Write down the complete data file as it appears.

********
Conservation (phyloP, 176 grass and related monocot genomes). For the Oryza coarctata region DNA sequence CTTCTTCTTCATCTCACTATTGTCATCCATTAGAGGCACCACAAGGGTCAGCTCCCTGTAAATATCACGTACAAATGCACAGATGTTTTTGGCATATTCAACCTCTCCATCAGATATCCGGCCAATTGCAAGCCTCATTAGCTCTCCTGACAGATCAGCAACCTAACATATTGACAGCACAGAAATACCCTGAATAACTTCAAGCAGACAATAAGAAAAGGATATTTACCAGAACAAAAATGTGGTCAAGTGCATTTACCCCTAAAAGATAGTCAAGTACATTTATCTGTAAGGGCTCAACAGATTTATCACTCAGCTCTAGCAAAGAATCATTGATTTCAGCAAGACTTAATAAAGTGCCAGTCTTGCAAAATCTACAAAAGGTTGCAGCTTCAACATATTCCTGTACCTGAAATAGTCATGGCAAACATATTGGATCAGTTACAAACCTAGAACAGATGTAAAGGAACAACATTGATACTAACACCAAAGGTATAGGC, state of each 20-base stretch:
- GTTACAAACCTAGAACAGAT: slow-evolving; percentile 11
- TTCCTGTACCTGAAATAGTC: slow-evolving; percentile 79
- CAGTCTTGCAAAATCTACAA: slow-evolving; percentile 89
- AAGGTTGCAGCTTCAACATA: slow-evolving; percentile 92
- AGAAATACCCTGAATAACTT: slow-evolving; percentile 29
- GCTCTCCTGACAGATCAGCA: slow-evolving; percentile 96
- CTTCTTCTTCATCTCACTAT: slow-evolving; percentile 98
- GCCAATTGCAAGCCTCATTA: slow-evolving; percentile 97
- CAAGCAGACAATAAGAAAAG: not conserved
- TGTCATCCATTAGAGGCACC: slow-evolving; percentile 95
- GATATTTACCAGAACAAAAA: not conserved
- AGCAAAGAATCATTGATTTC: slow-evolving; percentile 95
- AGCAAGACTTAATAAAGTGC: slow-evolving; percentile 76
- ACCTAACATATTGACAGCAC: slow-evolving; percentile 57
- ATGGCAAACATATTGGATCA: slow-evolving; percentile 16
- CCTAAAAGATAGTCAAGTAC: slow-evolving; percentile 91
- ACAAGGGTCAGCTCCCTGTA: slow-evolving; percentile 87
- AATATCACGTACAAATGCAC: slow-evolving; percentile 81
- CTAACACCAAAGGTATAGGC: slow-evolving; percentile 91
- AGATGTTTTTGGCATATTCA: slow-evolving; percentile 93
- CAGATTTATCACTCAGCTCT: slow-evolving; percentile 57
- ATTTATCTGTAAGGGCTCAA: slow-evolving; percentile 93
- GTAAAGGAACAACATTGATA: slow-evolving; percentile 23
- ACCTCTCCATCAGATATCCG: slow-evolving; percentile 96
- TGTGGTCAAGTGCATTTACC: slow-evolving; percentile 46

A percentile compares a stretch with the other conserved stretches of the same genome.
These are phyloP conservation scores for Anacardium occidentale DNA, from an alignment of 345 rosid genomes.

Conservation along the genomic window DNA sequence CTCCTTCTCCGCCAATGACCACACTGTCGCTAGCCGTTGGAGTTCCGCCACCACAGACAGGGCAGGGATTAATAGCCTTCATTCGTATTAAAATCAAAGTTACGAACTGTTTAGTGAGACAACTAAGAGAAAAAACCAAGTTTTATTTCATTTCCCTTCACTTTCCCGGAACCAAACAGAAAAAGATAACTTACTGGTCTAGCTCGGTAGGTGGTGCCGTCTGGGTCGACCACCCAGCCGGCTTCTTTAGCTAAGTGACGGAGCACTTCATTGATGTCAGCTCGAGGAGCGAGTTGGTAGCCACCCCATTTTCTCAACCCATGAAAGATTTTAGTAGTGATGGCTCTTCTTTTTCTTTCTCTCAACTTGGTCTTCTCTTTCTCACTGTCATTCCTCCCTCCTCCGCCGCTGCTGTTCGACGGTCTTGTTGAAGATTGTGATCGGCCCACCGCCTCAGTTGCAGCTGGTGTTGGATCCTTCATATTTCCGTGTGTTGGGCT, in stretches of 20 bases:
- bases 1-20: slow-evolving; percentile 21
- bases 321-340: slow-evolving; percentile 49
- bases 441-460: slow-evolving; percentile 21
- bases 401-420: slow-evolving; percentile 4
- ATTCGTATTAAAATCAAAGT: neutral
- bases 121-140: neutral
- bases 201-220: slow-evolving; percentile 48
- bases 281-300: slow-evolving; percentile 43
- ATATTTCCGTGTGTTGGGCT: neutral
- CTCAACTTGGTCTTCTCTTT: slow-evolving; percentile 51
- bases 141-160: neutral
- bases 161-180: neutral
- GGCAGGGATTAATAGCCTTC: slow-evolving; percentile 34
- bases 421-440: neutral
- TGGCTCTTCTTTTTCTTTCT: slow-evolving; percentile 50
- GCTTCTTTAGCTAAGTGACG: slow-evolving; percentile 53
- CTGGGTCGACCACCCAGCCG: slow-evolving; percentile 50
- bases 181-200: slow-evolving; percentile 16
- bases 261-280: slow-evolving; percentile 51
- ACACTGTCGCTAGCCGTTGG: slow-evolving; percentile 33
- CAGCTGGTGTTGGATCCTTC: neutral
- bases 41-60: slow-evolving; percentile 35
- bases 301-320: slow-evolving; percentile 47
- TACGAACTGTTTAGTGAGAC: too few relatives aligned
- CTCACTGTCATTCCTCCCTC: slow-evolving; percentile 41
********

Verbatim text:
Conservation (phyloP, 176 grass and related monocot genomes). For the Oryza coarctata region DNA sequence CTTCTTCTTCATCTCACTATTGTCATCCATTAGAGGCACCACAAGGGTCAGCTCCCTGTAAATATCACGTACAAATGCACAGATGTTTTTGGCATATTCAACCTCTCCATCAGATATCCGGCCAATTGCAAGCCTCATTAGCTCTCCTGACAGATCAGCAACCTAACATATTGACAGCACAGAAATACCCTGAATAACTTCAAGCAGACAATAAGAAAAGGATATTTACCAGAACAAAAATGTGGTCAAGTGCATTTACCCCTAAAAGATAGTCAAGTACATTTATCTGTAAGGGCTCAACAGATTTATCACTCAGCTCTAGCAAAGAATCATTGATTTCAGCAAGACTTAATAAAGTGCCAGTCTTGCAAAATCTACAAAAGGTTGCAGCTTCAACATATTCCTGTACCTGAAATAGTCATGGCAAACATATTGGATCAGTTACAAACCTAGAACAGATGTAAAGGAACAACATTGATACTAACACCAAAGGTATAGGC, state of each 20-base stretch:
- GTTACAAACCTAGAACAGAT: slow-evolving; percentile 11
- TTCCTGTACCTGAAATAGTC: slow-evolving; percentile 79
- CAGTCTTGCAAAATCTACAA: slow-evolving; percentile 89
- AAGGTTGCAGCTTCAACATA: slow-evolving; percentile 92
- AGAAATACCCTGAATAACTT: slow-evolving; percentile 29
- GCTCTCCTGACAGATCAGCA: slow-evolving; percentile 96
- CTTCTTCTTCATCTCACTAT: slow-evolving; percentile 98
- GCCAATTGCAAGCCTCATTA: slow-evolving; percentile 97
- CAAGCAGACAATAAGAAAAG: not conserved
- TGTCATCCATTAGAGGCACC: slow-evolving; percentile 95
- GATATTTACCAGAACAAAAA: not conserved
- AGCAAAGAATCATTGATTTC: slow-evolving; percentile 95
- AGCAAGACTTAATAAAGTGC: slow-evolving; percentile 76
- ACCTAACATATTGACAGCAC: slow-evolving; percentile 57
- ATGGCAAACATATTGGATCA: slow-evolving; percentile 16
- CCTAAAAGATAGTCAAGTAC: slow-evolving; percentile 91
- ACAAGGGTCAGCTCCCTGTA: slow-evolving; percentile 87
- AATATCACGTACAAATGCAC: slow-evolving; percentile 81
- CTAACACCAAAGGTATAGGC: slow-evolving; percentile 91
- AGATGTTTTTGGCATATTCA: slow-evolving; percentile 93
- CAGATTTATCACTCAGCTCT: slow-evolving; percentile 57
- ATTTATCTGTAAGGGCTCAA: slow-evolving; percentile 93
- GTAAAGGAACAACATTGATA: slow-evolving; percentile 23
- ACCTCTCCATCAGATATCCG: slow-evolving; percentile 96
- TGTGGTCAAGTGCATTTACC: slow-evolving; percentile 46

A percentile compares a stretch with the other conserved stretches of the same genome.
These are phyloP conservation scores for Anacardium occidentale DNA, from an alignment of 345 rosid genomes.

Conservation along the genomic window DNA sequence CTCCTTCTCCGCCAATGACCACACTGTCGCTAGCCGTTGGAGTTCCGCCACCACAGACAGGGCAGGGATTAATAGCCTTCATTCGTATTAAAATCAAAGTTACGAACTGTTTAGTGAGACAACTAAGAGAAAAAACCAAGTTTTATTTCATTTCCCTTCACTTTCCCGGAACCAAACAGAAAAAGATAACTTACTGGTCTAGCTCGGTAGGTGGTGCCGTCTGGGTCGACCACCCAGCCGGCTTCTTTAGCTAAGTGACGGAGCACTTCATTGATGTCAGCTCGAGGAGCGAGTTGGTAGCCACCCCATTTTCTCAACCCATGAAAGATTTTAGTAGTGATGGCTCTTCTTTTTCTTTCTCTCAACTTGGTCTTCTCTTTCTCACTGTCATTCCTCCCTCCTCCGCCGCTGCTGTTCGACGGTCTTGTTGAAGATTGTGATCGGCCCACCGCCTCAGTTGCAGCTGGTGTTGGATCCTTCATATTTCCGTGTGTTGGGCT, in stretches of 20 bases:
- bases 1-20: slow-evolving; percentile 21
- bases 321-340: slow-evolving; percentile 49
- bases 441-460: slow-evolving; percentile 21
- bases 401-420: slow-evolving; percentile 4
- ATTCGTATTAAAATCAAAGT: neutral
- bases 121-140: neutral
- bases 201-220: slow-evolving; percentile 48
- bases 281-300: slow-evolving; percentile 43
- ATATTTCCGTGTGTTGGGCT: neutral
- CTCAACTTGGTCTTCTCTTT: slow-evolving; percentile 51
- bases 141-160: neutral
- bases 161-180: neutral
- GGCAGGGATTAATAGCCTTC: slow-evolving; percentile 34
- bases 421-440: neutral
- TGGCTCTTCTTTTTCTTTCT: slow-evolving; percentile 50
- GCTTCTTTAGCTAAGTGACG: slow-evolving; percentile 53
- CTGGGTCGACCACCCAGCCG: slow-evolving; percentile 50
- bases 181-200: slow-evolving; percentile 16
- bases 261-280: slow-evolving; percentile 51
- ACACTGTCGCTAGCCGTTGG: slow-evolving; percentile 33
- CAGCTGGTGTTGGATCCTTC: neutral
- bases 41-60: slow-evolving; percentile 35
- bases 301-320: slow-evolving; percentile 47
- TACGAACTGTTTAGTGAGAC: too few relatives aligned
- CTCACTGTCATTCCTCCCTC: slow-evolving; percentile 41